SOURCE: National Association for the Self-Employed

National Association for the Self-Employed

March 31, 2010 14:30 ET

Tax Tips for Procrastinators From NASE National Tax Advisor, CPA

Entrepreneurs Expected to File 23 Million Returns for 2009

WASHINGTON, DC--(Marketwire - March 31, 2010) -  Tax Day is just a few weeks away, but is filing your return still on the 'To Do' list? It's okay if you have not filed yet because the National Association for the Self-Employed (NASE) is offering some last minute tax tips to make the process go smoothly.

"From time to time, we have all gotten a later start on our taxes than we would like," said Keith Hall, NASE's National Tax Advisor. "If you file your business return with your personal return, you may be able to get an automatic 6-month extension by completing Form 4868 by April 15. But remember, an extension of time to file is not an extension to pay. If you do not send the IRS what you think you owe, you'll be stuck with late fees and interest."

Hall offers these additional tips for tax procrastinators:

  • Check for hidden deductions: There are a number of deductions that small-business owners and the self-employed forget when filing taxes. If you work out of your home, your office may qualify for a deduction. Do you drive to the post office or a client site? Those miles may add up to a sizable deduction too.
  • Retirement savings: Retirement savings, such as SEP contributions and IRA deposits, are deductible for last year's tax return up until April 15, 2010. That means you can count money deposited into these accounts, up until the day you file your 2009 tax return. In the case of SEP contributions, those can even be made up until an extended due date, as late as October 15th.
  • Proofread the form: Most of the mistakes on tax returns are simple addition and subtraction errors. Check your math. Then, check your math again.
  • Start thinking about next year: While micro-business owners may be tempted to finish their return and not think about taxes again until next year, now is a great time to reflect on how to reduce your 2010 tax liability. Consider deductions for a home office or employing your children; create a health reimbursement arrangement, which would enable the business to reimburse bona fide employees for all out of pocket medical expenses; reconsider the tax implications of incorporating your business; and research retirement plans designed specifically for the self-employed, including an IRA, SIMPLE, SEP, Single 401(k), and Keogh plan.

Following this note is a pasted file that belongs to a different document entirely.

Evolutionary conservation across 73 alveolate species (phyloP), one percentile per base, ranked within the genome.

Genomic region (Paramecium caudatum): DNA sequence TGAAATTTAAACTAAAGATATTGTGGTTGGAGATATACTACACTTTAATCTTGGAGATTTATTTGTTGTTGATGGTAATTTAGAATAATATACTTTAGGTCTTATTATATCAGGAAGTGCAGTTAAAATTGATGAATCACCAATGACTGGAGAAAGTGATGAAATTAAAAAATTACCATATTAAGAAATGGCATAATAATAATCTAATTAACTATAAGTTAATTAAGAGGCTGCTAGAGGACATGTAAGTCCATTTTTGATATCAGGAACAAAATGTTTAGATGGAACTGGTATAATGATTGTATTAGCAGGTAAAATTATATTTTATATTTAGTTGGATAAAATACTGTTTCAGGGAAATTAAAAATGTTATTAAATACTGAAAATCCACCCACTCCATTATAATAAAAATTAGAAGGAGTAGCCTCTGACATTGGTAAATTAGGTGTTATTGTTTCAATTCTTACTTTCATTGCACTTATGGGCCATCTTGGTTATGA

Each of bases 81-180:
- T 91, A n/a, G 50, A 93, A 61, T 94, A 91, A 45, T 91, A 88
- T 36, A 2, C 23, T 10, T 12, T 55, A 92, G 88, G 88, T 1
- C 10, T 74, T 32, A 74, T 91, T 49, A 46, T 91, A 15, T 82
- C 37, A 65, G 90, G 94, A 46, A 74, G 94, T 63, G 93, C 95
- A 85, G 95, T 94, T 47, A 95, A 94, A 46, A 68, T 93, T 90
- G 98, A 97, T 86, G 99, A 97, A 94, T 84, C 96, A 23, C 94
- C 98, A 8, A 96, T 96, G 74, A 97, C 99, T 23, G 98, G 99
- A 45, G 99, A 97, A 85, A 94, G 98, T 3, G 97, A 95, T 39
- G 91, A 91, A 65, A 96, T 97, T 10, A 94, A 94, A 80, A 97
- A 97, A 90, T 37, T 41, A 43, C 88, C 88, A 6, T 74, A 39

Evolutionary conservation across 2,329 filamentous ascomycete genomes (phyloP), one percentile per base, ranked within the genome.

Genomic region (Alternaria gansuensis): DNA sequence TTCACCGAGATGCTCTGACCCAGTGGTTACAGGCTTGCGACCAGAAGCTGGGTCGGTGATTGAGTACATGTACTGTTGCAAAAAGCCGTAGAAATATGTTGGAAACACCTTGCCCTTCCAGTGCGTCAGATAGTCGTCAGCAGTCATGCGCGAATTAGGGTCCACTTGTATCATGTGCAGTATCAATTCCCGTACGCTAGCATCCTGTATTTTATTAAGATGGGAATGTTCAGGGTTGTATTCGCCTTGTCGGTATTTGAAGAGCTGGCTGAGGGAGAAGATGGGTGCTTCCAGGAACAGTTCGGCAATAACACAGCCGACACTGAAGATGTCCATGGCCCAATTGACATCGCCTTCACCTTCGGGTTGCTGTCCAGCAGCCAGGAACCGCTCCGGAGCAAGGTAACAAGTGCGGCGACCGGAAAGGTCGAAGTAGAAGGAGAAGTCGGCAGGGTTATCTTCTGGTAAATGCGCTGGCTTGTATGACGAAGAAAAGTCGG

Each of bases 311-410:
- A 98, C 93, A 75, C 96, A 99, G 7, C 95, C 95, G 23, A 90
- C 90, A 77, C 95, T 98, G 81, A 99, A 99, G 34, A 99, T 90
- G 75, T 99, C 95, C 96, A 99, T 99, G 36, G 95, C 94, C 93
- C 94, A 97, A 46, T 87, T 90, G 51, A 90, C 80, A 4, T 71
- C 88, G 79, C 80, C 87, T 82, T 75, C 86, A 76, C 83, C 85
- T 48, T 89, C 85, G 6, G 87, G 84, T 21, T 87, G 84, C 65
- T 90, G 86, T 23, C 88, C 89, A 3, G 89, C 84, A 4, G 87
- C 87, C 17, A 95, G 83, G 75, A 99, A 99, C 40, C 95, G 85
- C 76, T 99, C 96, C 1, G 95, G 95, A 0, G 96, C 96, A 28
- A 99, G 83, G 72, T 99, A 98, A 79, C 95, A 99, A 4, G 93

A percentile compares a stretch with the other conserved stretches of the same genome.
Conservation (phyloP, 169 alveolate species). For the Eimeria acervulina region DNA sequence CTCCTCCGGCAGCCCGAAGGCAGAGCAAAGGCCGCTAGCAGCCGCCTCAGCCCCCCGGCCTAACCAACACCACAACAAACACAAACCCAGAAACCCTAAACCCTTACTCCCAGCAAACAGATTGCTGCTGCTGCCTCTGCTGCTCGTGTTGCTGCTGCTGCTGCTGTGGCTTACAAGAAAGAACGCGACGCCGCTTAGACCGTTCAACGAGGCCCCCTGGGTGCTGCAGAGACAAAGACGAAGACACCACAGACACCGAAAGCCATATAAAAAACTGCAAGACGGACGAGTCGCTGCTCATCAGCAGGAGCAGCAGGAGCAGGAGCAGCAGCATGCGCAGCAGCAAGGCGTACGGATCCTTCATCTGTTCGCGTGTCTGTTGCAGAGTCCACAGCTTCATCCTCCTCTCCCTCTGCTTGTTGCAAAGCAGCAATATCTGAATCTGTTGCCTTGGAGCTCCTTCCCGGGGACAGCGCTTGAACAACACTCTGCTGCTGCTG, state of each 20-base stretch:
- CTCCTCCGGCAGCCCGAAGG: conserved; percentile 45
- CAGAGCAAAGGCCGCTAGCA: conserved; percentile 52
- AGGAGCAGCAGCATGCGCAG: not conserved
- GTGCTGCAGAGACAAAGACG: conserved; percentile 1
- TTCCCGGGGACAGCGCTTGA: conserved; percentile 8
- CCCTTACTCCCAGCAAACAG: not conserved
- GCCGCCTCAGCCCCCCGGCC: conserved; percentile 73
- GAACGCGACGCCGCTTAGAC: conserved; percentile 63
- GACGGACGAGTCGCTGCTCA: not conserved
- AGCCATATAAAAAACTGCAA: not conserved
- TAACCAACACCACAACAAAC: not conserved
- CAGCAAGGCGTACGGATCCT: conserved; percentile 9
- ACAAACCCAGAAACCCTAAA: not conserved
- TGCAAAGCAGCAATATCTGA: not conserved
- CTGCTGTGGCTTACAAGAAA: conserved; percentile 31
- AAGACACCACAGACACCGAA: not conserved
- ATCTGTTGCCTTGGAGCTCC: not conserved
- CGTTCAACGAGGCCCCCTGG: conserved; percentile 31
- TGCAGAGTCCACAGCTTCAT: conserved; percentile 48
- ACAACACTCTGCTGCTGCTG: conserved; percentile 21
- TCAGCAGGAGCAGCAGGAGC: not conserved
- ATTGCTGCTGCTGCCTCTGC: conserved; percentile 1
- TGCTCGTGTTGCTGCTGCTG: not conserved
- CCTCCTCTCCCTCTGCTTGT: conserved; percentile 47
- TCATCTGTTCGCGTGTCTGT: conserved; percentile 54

• Look for help: Sole proprietors doing their own taxes can find help from a number of sources, including the NASE's Tax Resource Center, where you can ask the NASE's expert CPAs a question and hear back within a few business days. The IRS also offers a Web site (http://www.irs.gov/) and toll-free help line, 1-800-829-1040, for your tax questions.

About the NASE

The National Association for the Self-Employed (NASE) is the nation's leading resource for the self-employed and micro-businesses, bringing a broad range of benefits to help entrepreneurs succeed and to drive the continued growth of this vital segment of the American economy. The NASE is a 501(c) (6) non-profit organization and provides big-business advantages to hundreds of thousands of micro-businesses across the United States. For more information, visit the association's web site at www.NASE.org.

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